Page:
Lemon Balm

Nature to the rescue > Lemon Balm (Melissa Officinalis):

Lemon balm is a popular addition to herb gardens, although if left to grow unchecked its runners tend to invade surrounding areas. This branching herb can reach a height of 90 centimetres and bears a thick foliage of light green leaves growing from a square stem. In shape its leaves resemble those of mint. From July to August small, white, sweet smelling flowers blossom in the upper leaf axils. Close inspection reveals that they have the typical lip of the labiate family. The plant releases its lemony fragrance when its leaves are touched, but the scent loses its intensity as the herb starts to flower.

Eastern Mediterranean

Essential oil with citronellal, citral and caryophyllene. Labiate tannins, flavonoids.

In the Dr.Hauschka cosmetics
Lemon Balm 1

The leaves of a plant connect its two poles, the roots and the flowers. If the leaves of a plant are emphasised in some special way, as with the intense fragrance of the lemon balm for instance, this means that there is a strong, harmonising relationship with the rhythms of the human being. For example with the rhythms encountered in the cardiovascular system that mediates between the different, polar functional processes in the human being, such as digestion and sensory activity. With its strong, intensely aromatic leaves, lemon balm excels at such mediation and harmonisation, for example in cases where excessive sensory activity causes tension and anxiety, or diverts so much energy away from the digestive system that its function is impaired. The gentle character of lemon balm, with its rounded leaves and pleasant fragrance, makes it a slow-acting medicinal plant with equally gentle calming and relaxing properties.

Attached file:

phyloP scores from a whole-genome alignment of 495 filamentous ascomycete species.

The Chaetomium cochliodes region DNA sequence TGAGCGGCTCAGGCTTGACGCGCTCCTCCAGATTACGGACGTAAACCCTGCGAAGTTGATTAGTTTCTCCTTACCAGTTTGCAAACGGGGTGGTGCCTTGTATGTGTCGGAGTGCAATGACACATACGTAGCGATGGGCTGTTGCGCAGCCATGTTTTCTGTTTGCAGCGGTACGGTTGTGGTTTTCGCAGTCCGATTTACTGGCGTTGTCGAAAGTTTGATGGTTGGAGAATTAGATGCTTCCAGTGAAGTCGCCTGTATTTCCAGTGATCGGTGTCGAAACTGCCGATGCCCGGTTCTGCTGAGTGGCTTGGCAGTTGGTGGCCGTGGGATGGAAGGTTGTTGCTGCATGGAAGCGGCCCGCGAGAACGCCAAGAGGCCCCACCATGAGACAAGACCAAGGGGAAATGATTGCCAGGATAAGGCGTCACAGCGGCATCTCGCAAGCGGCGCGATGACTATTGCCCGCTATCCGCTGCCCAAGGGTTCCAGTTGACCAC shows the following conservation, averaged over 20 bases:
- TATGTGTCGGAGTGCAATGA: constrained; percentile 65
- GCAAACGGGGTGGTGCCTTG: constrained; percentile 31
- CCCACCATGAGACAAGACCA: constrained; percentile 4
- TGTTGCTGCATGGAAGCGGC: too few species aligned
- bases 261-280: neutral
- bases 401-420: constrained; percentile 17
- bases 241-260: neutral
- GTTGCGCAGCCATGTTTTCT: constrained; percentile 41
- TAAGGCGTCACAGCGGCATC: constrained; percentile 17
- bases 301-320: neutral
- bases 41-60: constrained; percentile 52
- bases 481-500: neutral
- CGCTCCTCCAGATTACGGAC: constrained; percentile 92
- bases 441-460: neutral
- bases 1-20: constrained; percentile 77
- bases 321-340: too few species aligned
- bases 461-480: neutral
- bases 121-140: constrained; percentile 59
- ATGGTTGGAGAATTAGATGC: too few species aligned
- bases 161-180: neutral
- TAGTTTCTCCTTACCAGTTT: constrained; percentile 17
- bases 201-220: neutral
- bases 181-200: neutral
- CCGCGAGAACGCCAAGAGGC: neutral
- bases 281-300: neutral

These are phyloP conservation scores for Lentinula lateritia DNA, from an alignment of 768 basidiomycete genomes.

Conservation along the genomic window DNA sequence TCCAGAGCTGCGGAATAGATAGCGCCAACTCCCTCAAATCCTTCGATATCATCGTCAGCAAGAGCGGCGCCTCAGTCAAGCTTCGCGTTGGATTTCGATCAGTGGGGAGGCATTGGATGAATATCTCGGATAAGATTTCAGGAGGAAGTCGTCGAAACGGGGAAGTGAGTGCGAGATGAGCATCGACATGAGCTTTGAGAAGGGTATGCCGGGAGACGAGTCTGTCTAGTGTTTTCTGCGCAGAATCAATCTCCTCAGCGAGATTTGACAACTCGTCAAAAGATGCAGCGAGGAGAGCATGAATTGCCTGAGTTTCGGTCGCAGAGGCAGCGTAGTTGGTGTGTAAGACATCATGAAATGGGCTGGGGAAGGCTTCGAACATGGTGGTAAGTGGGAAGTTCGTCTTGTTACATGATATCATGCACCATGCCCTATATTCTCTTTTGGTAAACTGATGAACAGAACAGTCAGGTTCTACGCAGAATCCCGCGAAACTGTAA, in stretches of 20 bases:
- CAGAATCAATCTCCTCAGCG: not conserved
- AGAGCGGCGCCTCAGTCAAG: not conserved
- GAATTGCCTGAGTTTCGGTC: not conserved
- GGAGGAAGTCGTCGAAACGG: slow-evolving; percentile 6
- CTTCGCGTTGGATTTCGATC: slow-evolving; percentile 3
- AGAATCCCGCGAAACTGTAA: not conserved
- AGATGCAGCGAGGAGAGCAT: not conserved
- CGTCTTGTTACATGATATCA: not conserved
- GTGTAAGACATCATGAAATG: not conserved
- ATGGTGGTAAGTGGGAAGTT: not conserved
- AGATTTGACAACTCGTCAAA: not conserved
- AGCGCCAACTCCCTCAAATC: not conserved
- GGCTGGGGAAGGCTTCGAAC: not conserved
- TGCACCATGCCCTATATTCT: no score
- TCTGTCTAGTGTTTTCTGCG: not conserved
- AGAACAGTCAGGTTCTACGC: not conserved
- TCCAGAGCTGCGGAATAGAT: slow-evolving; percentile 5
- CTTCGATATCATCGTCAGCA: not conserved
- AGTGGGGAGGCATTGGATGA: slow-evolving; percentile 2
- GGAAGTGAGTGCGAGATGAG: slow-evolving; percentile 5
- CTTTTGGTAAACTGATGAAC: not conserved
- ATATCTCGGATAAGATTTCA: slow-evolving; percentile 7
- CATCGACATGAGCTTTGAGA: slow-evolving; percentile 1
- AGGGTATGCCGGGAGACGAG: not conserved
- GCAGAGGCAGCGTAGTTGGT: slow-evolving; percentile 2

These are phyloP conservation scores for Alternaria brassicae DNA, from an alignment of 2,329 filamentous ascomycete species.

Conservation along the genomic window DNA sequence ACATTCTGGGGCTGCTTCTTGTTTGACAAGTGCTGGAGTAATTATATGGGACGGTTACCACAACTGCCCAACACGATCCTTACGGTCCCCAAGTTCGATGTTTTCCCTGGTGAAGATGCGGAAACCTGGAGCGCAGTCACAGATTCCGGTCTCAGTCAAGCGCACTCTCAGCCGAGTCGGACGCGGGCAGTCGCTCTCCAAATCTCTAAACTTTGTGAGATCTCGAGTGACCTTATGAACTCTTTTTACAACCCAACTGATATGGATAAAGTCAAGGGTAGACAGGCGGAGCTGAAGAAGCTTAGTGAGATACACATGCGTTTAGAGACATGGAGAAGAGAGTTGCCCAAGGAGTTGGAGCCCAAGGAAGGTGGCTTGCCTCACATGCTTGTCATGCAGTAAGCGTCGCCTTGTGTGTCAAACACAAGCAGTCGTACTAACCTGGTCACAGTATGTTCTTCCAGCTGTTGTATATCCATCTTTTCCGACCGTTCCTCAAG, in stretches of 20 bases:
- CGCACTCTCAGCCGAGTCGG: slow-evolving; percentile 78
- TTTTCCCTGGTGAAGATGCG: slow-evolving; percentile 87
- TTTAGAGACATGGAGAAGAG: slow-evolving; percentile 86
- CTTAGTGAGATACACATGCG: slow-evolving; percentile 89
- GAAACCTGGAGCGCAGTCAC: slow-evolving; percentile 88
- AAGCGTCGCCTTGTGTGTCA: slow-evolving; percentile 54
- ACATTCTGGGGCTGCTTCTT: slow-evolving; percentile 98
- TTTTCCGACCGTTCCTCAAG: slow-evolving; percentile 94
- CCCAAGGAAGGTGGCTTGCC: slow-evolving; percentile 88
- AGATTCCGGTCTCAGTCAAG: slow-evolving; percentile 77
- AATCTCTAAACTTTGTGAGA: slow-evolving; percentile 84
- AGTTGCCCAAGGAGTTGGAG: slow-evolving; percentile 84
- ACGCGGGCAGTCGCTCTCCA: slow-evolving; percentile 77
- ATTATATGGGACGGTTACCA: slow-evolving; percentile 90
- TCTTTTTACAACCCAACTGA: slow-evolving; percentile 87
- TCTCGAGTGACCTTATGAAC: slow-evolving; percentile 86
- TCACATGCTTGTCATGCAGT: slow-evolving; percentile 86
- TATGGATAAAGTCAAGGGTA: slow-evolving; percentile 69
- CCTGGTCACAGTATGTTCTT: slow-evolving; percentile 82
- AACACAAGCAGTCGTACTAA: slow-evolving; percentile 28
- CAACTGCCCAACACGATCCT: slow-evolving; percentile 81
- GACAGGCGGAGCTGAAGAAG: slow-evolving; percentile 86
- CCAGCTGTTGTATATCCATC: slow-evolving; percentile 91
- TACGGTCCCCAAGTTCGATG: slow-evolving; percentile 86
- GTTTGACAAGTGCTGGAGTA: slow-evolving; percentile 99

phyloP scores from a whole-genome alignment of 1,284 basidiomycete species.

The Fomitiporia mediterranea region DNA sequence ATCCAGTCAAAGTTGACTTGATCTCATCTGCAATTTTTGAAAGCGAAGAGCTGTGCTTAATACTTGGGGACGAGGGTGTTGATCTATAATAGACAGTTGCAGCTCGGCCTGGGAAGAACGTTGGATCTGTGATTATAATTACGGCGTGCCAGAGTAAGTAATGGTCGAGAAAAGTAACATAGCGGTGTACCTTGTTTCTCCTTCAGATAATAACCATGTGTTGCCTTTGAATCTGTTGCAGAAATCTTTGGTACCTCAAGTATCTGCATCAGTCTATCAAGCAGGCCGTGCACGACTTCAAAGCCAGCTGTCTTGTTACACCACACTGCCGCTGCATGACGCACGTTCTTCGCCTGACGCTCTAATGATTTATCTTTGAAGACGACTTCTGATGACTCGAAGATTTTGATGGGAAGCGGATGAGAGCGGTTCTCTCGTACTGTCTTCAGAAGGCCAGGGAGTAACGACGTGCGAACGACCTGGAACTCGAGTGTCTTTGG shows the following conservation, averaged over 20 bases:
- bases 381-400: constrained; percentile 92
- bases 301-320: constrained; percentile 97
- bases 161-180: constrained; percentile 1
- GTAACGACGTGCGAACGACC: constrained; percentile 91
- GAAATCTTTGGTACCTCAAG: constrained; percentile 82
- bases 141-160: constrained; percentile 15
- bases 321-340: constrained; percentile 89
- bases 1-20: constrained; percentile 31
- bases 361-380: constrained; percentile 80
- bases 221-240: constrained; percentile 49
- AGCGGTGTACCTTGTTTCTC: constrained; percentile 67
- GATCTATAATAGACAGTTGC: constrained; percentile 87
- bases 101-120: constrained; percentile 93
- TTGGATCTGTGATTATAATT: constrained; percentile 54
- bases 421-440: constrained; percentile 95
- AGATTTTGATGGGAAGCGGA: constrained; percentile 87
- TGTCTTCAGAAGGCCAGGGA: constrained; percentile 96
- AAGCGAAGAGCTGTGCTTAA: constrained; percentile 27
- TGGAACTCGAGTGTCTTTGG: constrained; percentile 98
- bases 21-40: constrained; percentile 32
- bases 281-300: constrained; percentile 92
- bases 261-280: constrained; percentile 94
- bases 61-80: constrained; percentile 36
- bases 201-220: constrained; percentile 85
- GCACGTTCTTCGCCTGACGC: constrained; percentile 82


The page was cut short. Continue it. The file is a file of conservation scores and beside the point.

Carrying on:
Because of its harmonising powers lemon balm is a central ingredient in the balancing Dr.Hauschka Melissa Day Cream, which helps restore a healthy balance to sensitive combination skin.

Lemon balm is also part of the Body lotion in association with lavender.


Lemon balm has a primarily calming action. A tea made with lemon balm and taken in the evening will help people suffering from nervous tension who find it difficult to get to sleep. Lemon balm can also soothe gastrointestinal symptoms of nervous origin, helped additionally by the plant’s antispasmodic and carminative properties. This threefold effect is equally beneficial in disorders of the biliary system. In combination with other medicinal plants, lemon balm can support cardiovascular functions in cases of nervous strain. The antiviral action of lemon balm, for example against herpes viruses, is probably due to its labiate tannin content.

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